TURIN, Italy — The United States was left without a delegate on the International Olympic Committee's executive board after elections Friday in which a German, an Italian and a South African were elected to the 15-member panel.
Germany's Thomas Bach was elected to a four-year term as an IOC vice president, taking the seat being vacated by Jim Easton of Van Nuys. Bach is thought to be a potential candidate for the IOC presidency when the current president, Jacques Rogge of Belgium, steps down, probably in 2013.
Easton sought one of two other board openings, but Italy's Mario Pescante won one and South Africa's Sam Ramsamy the other.
The senior U.S. delegate to the IOC, Anita DeFrantz of Los Angeles, who had for months indicated that she would run for the board, withdrew her candidacy before Friday's vote. She said it was a "hard decision," made with the idea of throwing more support behind Easton, "and I wish it had made the difference for Jim."
The results mean that the United States, which remains the most important financial contributor to the Olympic movement, finds itself without political representation on the board for at least the next year -- a key period as the Olympic movement turns toward Beijing and the 2008 Summer Games.
Since 1989 -- albeit with a break here and there of a few months, as from July 2001 through February 2002, when DeFrantz rotated off the board and Easton was then elected a vice president -- the United States has held a seat on the board.
The votes Friday capped a week that indicated the strides the U.S. Olympic Committee must make in the international relations arena. The USOC acknowledged that this week by hiring Robert Fasulo, an American who has been living in Europe for 15 years, holding a variety of positions in international sports.
This week, baseball and softball, sports closely identified with the United States, lost a bid for reinstatement. The IOC on Thursday ratified a decision made in July, at a session in Singapore, to exclude the two sports from the Olympic program after the 2008 Games. They were the first two sports chucked since polo in 1936.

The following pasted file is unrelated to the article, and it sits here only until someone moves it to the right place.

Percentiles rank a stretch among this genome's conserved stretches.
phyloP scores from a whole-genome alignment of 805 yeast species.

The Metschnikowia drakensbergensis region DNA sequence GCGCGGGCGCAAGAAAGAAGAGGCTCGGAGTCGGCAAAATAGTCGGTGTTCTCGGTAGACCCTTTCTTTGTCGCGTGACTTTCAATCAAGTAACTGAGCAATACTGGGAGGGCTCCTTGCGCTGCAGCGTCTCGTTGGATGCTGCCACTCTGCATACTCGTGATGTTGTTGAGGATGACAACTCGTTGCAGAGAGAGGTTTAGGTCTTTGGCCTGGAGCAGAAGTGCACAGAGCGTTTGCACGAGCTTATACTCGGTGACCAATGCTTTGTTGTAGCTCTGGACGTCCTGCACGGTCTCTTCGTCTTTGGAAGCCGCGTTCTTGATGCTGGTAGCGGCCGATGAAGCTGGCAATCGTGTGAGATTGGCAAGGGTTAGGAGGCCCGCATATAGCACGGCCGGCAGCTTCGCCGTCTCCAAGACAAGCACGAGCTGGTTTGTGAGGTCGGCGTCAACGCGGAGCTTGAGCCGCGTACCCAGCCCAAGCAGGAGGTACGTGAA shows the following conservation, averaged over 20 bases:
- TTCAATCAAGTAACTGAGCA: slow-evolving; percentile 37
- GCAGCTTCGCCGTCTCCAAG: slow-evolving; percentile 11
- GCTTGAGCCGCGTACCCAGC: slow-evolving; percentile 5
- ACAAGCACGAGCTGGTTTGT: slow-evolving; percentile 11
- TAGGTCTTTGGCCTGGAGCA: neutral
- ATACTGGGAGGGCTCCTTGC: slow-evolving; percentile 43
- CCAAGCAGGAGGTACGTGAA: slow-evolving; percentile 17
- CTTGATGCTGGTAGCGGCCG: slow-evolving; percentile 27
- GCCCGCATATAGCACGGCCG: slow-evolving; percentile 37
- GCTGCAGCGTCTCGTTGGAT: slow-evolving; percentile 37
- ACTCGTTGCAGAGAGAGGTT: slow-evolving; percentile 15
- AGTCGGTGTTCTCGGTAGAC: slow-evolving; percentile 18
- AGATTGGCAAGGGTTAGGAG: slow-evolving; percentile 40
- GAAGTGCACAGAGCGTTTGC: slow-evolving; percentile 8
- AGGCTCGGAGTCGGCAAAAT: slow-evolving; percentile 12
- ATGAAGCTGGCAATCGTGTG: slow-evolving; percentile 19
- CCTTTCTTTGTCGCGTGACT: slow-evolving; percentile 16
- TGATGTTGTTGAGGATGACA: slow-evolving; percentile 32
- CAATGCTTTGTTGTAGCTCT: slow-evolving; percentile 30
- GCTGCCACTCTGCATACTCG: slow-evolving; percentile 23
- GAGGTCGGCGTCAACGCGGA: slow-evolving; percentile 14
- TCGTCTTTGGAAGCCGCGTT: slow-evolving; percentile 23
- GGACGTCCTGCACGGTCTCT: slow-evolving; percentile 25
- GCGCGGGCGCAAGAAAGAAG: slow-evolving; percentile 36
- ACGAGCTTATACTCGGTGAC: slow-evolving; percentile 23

New York finished fourth in the contest settled in July for the 2012 Games, which went to London.
"We can only go up from here," said Donna DeVarona, a U.S. swimming gold medalist and long a visible figure in international Olympic circles.
"The seeds of what happened here have been sown the last five or 10 years," said the third U.S. member of the IOC, Bob Ctvrtlik, referring to frequent turnover in top USOC management and the lack of international relations strategy.
Moreover, there is renewed pressure for the USOC to give up the 12.75% share of U.S. broadcast rights fees and the 20% cut of marketing revenue it has for years enjoyed. Rogge said Friday that such discussions, between him and Peter Ueberroth, since 2004 the USOC chairman, were continuing but "not in a hostile environment whatsoever."
Meanwhile, five candidates were confirmed Friday as IOC delegates, lifting the committee's membership to 115, of whom 14 are women.
None of the five new members are American: Prince Tunku Imran, president of the Olympic committee in Malaysia; Francesco Ricci Bitti of Italy, head of the International Tennis Federation; Nicole Hoevertsz, a 1984 Olympian and secretary-general of the national Olympic committee of Aruba; Beatrice Allen, vice president of the Olympic committee of Gambia; and Hein Verbruggen of Holland, the former head and now executive vice president of the International Cycling Federation.
In other action here this week, the IOC confirmed the admission of the Marshall Islands as a recognized national Olympic committee. That increases the number of such committees to 203 -- more than the number of member states in the United Nations.